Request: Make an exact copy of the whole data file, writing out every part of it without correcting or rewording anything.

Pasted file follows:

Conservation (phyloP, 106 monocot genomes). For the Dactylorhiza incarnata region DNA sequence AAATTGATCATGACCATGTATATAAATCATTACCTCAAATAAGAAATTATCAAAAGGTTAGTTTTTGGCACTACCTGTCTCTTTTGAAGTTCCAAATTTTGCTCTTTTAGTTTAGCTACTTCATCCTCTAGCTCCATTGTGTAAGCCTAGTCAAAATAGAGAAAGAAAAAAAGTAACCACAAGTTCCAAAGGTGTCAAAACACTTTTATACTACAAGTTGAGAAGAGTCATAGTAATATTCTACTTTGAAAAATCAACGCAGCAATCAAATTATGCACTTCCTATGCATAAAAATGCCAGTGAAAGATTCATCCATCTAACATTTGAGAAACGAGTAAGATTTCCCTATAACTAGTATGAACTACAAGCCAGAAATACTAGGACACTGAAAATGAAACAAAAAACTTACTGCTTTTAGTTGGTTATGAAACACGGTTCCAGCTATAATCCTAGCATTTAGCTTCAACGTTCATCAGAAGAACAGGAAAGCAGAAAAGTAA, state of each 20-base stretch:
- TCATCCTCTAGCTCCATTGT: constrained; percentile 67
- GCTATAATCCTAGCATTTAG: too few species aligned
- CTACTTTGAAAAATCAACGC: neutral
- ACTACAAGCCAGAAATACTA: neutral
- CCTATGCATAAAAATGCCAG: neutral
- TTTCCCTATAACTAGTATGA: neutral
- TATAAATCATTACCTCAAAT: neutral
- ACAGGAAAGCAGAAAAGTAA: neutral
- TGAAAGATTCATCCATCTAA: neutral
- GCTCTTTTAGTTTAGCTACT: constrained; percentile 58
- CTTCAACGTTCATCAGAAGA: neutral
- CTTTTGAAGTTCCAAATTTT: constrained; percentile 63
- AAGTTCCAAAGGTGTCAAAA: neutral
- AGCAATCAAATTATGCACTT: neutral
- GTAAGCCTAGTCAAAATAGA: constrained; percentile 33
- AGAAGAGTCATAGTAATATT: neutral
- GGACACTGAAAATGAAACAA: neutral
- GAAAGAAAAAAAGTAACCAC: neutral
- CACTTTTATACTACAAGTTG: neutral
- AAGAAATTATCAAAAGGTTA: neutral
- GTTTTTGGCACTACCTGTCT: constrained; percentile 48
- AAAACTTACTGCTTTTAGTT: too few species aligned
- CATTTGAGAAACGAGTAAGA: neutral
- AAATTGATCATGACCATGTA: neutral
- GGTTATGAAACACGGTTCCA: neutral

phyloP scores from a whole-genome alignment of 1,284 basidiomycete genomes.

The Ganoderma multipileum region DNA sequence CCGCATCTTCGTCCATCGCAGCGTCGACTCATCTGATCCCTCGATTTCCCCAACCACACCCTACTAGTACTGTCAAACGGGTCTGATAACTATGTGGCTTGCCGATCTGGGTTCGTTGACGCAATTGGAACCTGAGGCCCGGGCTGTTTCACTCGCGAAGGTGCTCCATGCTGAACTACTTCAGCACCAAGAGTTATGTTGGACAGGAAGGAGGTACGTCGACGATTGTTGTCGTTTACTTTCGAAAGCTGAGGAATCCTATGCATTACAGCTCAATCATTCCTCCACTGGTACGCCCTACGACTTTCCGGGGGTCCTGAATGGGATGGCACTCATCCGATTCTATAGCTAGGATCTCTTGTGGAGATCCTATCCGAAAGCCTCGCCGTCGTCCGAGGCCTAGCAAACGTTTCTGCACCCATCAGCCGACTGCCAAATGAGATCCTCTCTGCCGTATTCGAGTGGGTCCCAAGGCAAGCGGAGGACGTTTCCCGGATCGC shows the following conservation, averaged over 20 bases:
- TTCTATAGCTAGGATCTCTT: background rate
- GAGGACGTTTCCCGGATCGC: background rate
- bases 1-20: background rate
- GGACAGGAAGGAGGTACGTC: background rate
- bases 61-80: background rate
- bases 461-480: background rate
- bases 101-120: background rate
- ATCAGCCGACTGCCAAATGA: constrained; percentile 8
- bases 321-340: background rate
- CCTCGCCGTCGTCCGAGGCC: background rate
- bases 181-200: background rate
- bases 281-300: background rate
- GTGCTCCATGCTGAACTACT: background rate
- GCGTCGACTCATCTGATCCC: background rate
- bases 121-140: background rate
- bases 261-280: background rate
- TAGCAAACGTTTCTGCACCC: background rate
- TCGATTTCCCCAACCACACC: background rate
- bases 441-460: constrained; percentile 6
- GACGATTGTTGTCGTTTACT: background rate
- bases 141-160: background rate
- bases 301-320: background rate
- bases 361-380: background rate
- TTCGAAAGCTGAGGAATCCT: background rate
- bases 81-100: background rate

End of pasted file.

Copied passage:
Conservation (phyloP, 106 monocot genomes). For the Dactylorhiza incarnata region DNA sequence AAATTGATCATGACCATGTATATAAATCATTACCTCAAATAAGAAATTATCAAAAGGTTAGTTTTTGGCACTACCTGTCTCTTTTGAAGTTCCAAATTTTGCTCTTTTAGTTTAGCTACTTCATCCTCTAGCTCCATTGTGTAAGCCTAGTCAAAATAGAGAAAGAAAAAAAGTAACCACAAGTTCCAAAGGTGTCAAAACACTTTTATACTACAAGTTGAGAAGAGTCATAGTAATATTCTACTTTGAAAAATCAACGCAGCAATCAAATTATGCACTTCCTATGCATAAAAATGCCAGTGAAAGATTCATCCATCTAACATTTGAGAAACGAGTAAGATTTCCCTATAACTAGTATGAACTACAAGCCAGAAATACTAGGACACTGAAAATGAAACAAAAAACTTACTGCTTTTAGTTGGTTATGAAACACGGTTCCAGCTATAATCCTAGCATTTAGCTTCAACGTTCATCAGAAGAACAGGAAAGCAGAAAAGTAA, state of each 20-base stretch:
- TCATCCTCTAGCTCCATTGT: constrained; percentile 67
- GCTATAATCCTAGCATTTAG: too few species aligned
- CTACTTTGAAAAATCAACGC: neutral
- ACTACAAGCCAGAAATACTA: neutral
- CCTATGCATAAAAATGCCAG: neutral
- TTTCCCTATAACTAGTATGA: neutral
- TATAAATCATTACCTCAAAT: neutral
- ACAGGAAAGCAGAAAAGTAA: neutral
- TGAAAGATTCATCCATCTAA: neutral
- GCTCTTTTAGTTTAGCTACT: constrained; percentile 58
- CTTCAACGTTCATCAGAAGA: neutral
- CTTTTGAAGTTCCAAATTTT: constrained; percentile 63
- AAGTTCCAAAGGTGTCAAAA: neutral
- AGCAATCAAATTATGCACTT: neutral
- GTAAGCCTAGTCAAAATAGA: constrained; percentile 33
- AGAAGAGTCATAGTAATATT: neutral
- GGACACTGAAAATGAAACAA: neutral
- GAAAGAAAAAAAGTAACCAC: neutral
- CACTTTTATACTACAAGTTG: neutral
- AAGAAATTATCAAAAGGTTA: neutral
- GTTTTTGGCACTACCTGTCT: constrained; percentile 48
- AAAACTTACTGCTTTTAGTT: too few species aligned
- CATTTGAGAAACGAGTAAGA: neutral
- AAATTGATCATGACCATGTA: neutral
- GGTTATGAAACACGGTTCCA: neutral

phyloP scores from a whole-genome alignment of 1,284 basidiomycete genomes.

The Ganoderma multipileum region DNA sequence CCGCATCTTCGTCCATCGCAGCGTCGACTCATCTGATCCCTCGATTTCCCCAACCACACCCTACTAGTACTGTCAAACGGGTCTGATAACTATGTGGCTTGCCGATCTGGGTTCGTTGACGCAATTGGAACCTGAGGCCCGGGCTGTTTCACTCGCGAAGGTGCTCCATGCTGAACTACTTCAGCACCAAGAGTTATGTTGGACAGGAAGGAGGTACGTCGACGATTGTTGTCGTTTACTTTCGAAAGCTGAGGAATCCTATGCATTACAGCTCAATCATTCCTCCACTGGTACGCCCTACGACTTTCCGGGGGTCCTGAATGGGATGGCACTCATCCGATTCTATAGCTAGGATCTCTTGTGGAGATCCTATCCGAAAGCCTCGCCGTCGTCCGAGGCCTAGCAAACGTTTCTGCACCCATCAGCCGACTGCCAAATGAGATCCTCTCTGCCGTATTCGAGTGGGTCCCAAGGCAAGCGGAGGACGTTTCCCGGATCGC shows the following conservation, averaged over 20 bases:
- TTCTATAGCTAGGATCTCTT: background rate
- GAGGACGTTTCCCGGATCGC: background rate
- bases 1-20: background rate
- GGACAGGAAGGAGGTACGTC: background rate
- bases 61-80: background rate
- bases 461-480: background rate
- bases 101-120: background rate
- ATCAGCCGACTGCCAAATGA: constrained; percentile 8
- bases 321-340: background rate
- CCTCGCCGTCGTCCGAGGCC: background rate
- bases 181-200: background rate
- bases 281-300: background rate
- GTGCTCCATGCTGAACTACT: background rate
- GCGTCGACTCATCTGATCCC: background rate
- bases 121-140: background rate
- bases 261-280: background rate
- TAGCAAACGTTTCTGCACCC: background rate
- TCGATTTCCCCAACCACACC: background rate
- bases 441-460: constrained; percentile 6
- GACGATTGTTGTCGTTTACT: background rate
- bases 141-160: background rate
- bases 301-320: background rate
- bases 361-380: background rate
- TTCGAAAGCTGAGGAATCCT: background rate
- bases 81-100: background rate